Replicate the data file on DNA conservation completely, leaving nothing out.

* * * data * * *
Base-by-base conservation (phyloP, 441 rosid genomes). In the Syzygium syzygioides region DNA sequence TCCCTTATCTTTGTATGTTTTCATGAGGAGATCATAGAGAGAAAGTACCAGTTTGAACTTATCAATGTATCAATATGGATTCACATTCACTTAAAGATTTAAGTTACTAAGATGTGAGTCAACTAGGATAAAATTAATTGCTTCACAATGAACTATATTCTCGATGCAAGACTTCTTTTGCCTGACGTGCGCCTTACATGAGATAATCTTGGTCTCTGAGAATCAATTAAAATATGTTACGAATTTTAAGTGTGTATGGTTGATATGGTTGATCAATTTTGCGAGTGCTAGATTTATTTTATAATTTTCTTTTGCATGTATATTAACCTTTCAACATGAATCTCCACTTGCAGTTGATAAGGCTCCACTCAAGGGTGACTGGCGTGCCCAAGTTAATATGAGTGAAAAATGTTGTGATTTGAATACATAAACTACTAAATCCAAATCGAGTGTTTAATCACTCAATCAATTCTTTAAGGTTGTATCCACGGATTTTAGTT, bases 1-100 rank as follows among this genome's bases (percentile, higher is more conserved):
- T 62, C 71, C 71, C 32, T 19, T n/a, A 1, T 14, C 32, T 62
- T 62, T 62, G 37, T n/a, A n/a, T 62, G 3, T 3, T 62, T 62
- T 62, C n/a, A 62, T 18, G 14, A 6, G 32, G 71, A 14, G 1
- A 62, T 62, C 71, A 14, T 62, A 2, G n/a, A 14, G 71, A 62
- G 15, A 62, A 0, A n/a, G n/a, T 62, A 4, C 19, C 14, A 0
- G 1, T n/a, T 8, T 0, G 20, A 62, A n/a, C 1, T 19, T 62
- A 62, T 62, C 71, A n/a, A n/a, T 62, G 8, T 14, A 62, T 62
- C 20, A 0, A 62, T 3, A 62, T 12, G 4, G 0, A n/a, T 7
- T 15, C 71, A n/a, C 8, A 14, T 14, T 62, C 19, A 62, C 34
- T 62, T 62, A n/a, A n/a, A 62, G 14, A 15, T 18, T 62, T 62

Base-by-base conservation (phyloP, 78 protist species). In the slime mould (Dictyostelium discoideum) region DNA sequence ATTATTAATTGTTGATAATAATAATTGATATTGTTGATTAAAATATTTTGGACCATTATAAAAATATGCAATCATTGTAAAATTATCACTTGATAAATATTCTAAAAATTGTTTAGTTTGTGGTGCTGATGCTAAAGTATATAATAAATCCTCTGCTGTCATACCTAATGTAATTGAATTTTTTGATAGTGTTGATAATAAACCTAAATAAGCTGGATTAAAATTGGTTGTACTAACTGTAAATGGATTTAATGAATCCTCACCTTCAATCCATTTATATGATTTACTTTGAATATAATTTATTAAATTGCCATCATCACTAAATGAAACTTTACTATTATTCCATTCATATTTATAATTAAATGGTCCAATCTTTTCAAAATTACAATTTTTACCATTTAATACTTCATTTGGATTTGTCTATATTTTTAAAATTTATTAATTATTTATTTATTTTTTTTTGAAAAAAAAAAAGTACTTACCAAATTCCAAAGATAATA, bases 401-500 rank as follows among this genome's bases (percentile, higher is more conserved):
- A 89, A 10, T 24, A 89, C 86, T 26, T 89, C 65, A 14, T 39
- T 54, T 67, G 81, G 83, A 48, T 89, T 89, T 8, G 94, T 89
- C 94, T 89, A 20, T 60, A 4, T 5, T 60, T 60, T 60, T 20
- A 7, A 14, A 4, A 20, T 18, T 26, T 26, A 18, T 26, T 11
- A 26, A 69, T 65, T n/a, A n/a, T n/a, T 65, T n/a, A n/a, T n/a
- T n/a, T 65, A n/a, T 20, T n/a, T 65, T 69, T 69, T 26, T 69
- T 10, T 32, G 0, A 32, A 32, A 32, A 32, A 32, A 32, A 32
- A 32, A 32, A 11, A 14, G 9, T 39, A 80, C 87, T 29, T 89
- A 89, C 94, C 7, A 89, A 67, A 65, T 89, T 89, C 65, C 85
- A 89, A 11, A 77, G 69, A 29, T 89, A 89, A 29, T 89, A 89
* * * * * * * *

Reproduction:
Base-by-base conservation (phyloP, 441 rosid genomes). In the Syzygium syzygioides region DNA sequence TCCCTTATCTTTGTATGTTTTCATGAGGAGATCATAGAGAGAAAGTACCAGTTTGAACTTATCAATGTATCAATATGGATTCACATTCACTTAAAGATTTAAGTTACTAAGATGTGAGTCAACTAGGATAAAATTAATTGCTTCACAATGAACTATATTCTCGATGCAAGACTTCTTTTGCCTGACGTGCGCCTTACATGAGATAATCTTGGTCTCTGAGAATCAATTAAAATATGTTACGAATTTTAAGTGTGTATGGTTGATATGGTTGATCAATTTTGCGAGTGCTAGATTTATTTTATAATTTTCTTTTGCATGTATATTAACCTTTCAACATGAATCTCCACTTGCAGTTGATAAGGCTCCACTCAAGGGTGACTGGCGTGCCCAAGTTAATATGAGTGAAAAATGTTGTGATTTGAATACATAAACTACTAAATCCAAATCGAGTGTTTAATCACTCAATCAATTCTTTAAGGTTGTATCCACGGATTTTAGTT, bases 1-100 rank as follows among this genome's bases (percentile, higher is more conserved):
- T 62, C 71, C 71, C 32, T 19, T n/a, A 1, T 14, C 32, T 62
- T 62, T 62, G 37, T n/a, A n/a, T 62, G 3, T 3, T 62, T 62
- T 62, C n/a, A 62, T 18, G 14, A 6, G 32, G 71, A 14, G 1
- A 62, T 62, C 71, A 14, T 62, A 2, G n/a, A 14, G 71, A 62
- G 15, A 62, A 0, A n/a, G n/a, T 62, A 4, C 19, C 14, A 0
- G 1, T n/a, T 8, T 0, G 20, A 62, A n/a, C 1, T 19, T 62
- A 62, T 62, C 71, A n/a, A n/a, T 62, G 8, T 14, A 62, T 62
- C 20, A 0, A 62, T 3, A 62, T 12, G 4, G 0, A n/a, T 7
- T 15, C 71, A n/a, C 8, A 14, T 14, T 62, C 19, A 62, C 34
- T 62, T 62, A n/a, A n/a, A 62, G 14, A 15, T 18, T 62, T 62

Base-by-base conservation (phyloP, 78 protist species). In the slime mould (Dictyostelium discoideum) region DNA sequence ATTATTAATTGTTGATAATAATAATTGATATTGTTGATTAAAATATTTTGGACCATTATAAAAATATGCAATCATTGTAAAATTATCACTTGATAAATATTCTAAAAATTGTTTAGTTTGTGGTGCTGATGCTAAAGTATATAATAAATCCTCTGCTGTCATACCTAATGTAATTGAATTTTTTGATAGTGTTGATAATAAACCTAAATAAGCTGGATTAAAATTGGTTGTACTAACTGTAAATGGATTTAATGAATCCTCACCTTCAATCCATTTATATGATTTACTTTGAATATAATTTATTAAATTGCCATCATCACTAAATGAAACTTTACTATTATTCCATTCATATTTATAATTAAATGGTCCAATCTTTTCAAAATTACAATTTTTACCATTTAATACTTCATTTGGATTTGTCTATATTTTTAAAATTTATTAATTATTTATTTATTTTTTTTTGAAAAAAAAAAAGTACTTACCAAATTCCAAAGATAATA, bases 401-500 rank as follows among this genome's bases (percentile, higher is more conserved):
- A 89, A 10, T 24, A 89, C 86, T 26, T 89, C 65, A 14, T 39
- T 54, T 67, G 81, G 83, A 48, T 89, T 89, T 8, G 94, T 89
- C 94, T 89, A 20, T 60, A 4, T 5, T 60, T 60, T 60, T 20
- A 7, A 14, A 4, A 20, T 18, T 26, T 26, A 18, T 26, T 11
- A 26, A 69, T 65, T n/a, A n/a, T n/a, T 65, T n/a, A n/a, T n/a
- T n/a, T 65, A n/a, T 20, T n/a, T 65, T 69, T 69, T 26, T 69
- T 10, T 32, G 0, A 32, A 32, A 32, A 32, A 32, A 32, A 32
- A 32, A 32, A 11, A 14, G 9, T 39, A 80, C 87, T 29, T 89
- A 89, C 94, C 7, A 89, A 67, A 65, T 89, T 89, C 65, C 85
- A 89, A 11, A 77, G 69, A 29, T 89, A 89, A 29, T 89, A 89